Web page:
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Physics and a Balloon in a Car

Date: 06/09/2005 at 06:01:49
From: Phil
Subject: Applied mathematics, forces on a helium balloon.

Consider a balloon filled with helium, hanging from the floor of a 
car.  The car is sealed, and is full of air at ambient surface 
pressure.  If the car undergoes constant acceleration forwards only, 
which way, relative to the car, will the balloon move?

Obviously there is a rearwards force on the balloon, the most obvious 
force in opposition to the acceleration of the car.  But there must 
also be a forwards force on the balloon due to the fact that the air 
in the car is also accelerated rearwards.  Hence there is a higher 
air pressure at the bottom or rear end of the vehicle than there is at 
the forward or top end.

My thinking is that initially, due to the movement of the air within 
the car as the car initially accelerates, as well as the opposite 
reaction, the balloon will move rearwards with the airflow.  Then, as 
the air inside reaches equilibrium, the balloon will move forwards 
again.  I just don't know by how much--will the balloon end up with a 
slightly forwards lean due to it being lighter than air, or will the 
"opposite" reaction overwhelm this force, and keep the balloon with a 
rearwards lean?

Date: 06/09/2005 at 12:17:16
From: Doctor Douglas
Subject: Re: Applied mathematics, forces on a helium balloon.

Hi Phil.

Your reasoning is excellent.  The balloon and surrounding air ought to
move backwards at first, but the duration of this is so short
(approximately equal to some length within the car divided by the
speed of sound in air, probably a few milliseconds or so) that this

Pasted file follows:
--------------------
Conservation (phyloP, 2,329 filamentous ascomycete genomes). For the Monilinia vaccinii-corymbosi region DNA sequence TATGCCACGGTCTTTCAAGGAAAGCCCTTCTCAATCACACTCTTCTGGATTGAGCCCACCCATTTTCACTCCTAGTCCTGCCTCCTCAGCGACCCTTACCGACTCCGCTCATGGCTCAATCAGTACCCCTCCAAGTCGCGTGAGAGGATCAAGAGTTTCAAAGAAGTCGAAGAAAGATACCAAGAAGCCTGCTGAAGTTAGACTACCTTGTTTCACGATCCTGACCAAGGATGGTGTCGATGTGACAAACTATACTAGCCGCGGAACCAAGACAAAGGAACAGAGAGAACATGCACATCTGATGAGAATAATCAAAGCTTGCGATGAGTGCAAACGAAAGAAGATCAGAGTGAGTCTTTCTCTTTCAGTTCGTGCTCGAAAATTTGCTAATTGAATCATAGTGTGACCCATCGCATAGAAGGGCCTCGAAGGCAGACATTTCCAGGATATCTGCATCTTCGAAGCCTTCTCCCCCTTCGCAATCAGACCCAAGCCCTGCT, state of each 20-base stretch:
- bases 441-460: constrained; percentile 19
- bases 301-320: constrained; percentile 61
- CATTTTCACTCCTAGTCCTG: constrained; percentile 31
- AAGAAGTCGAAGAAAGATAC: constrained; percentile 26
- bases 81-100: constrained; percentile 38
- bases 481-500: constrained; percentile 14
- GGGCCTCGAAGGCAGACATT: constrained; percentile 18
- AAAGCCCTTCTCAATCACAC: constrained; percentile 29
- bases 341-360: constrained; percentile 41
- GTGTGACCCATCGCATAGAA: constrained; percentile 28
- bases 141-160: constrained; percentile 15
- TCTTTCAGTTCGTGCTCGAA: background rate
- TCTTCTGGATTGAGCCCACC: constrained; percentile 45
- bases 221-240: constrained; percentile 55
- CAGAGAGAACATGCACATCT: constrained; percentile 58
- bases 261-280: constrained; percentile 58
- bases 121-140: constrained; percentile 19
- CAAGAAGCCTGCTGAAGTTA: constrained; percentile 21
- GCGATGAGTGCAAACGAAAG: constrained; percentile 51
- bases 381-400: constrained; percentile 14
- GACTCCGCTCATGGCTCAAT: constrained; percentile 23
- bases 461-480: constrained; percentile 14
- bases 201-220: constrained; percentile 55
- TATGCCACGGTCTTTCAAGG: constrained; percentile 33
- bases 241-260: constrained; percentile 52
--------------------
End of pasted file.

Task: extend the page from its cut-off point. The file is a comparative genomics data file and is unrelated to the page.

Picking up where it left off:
motion is barely visible. 

At this point, the pressure inside the car equilibrates, but the
acceleration of the car continues.  What happens now?  You already 
have an intuitive feel for what is happening, I think; the heavier air 
flows to the back and pushes the balloon forward.  You can also think 
of the accelerated situation as being equivalent to a small 
gravitational force pointing backwards in the car (this is actually a 
theory first put forth by Einstein).  So the heavier air will flow to 
the back and the lighter balloon will therefore lean forward.  Or 
equivalently, what would a helium balloon do if you were in a parked 
car facing uphill?  Of course it will lean towards the front of the 
car.  As long as the car is accelerating, the balloon will lean 
forward.  If the car's speed levels off at a constant cruising speed 
(acceleration goes to zero), the balloon will return to an upright 
position of equilibrium (perhaps oscillating back and forth around 
this position as it gets there).

I encourage you to actually perform the experiment:  tie a helium 
balloon to your stick shift, and go for a test drive.  Watch what the 
balloon does when you accelerate forward (try to find a place where 
you can accelerate gradually for several seconds), when you decelerate 
(acceleration points backward), and when you go around a curve.

- Doctor Douglas, The Math Forum 
Associated Topics:
College Physics
High School Physics/Chemistry

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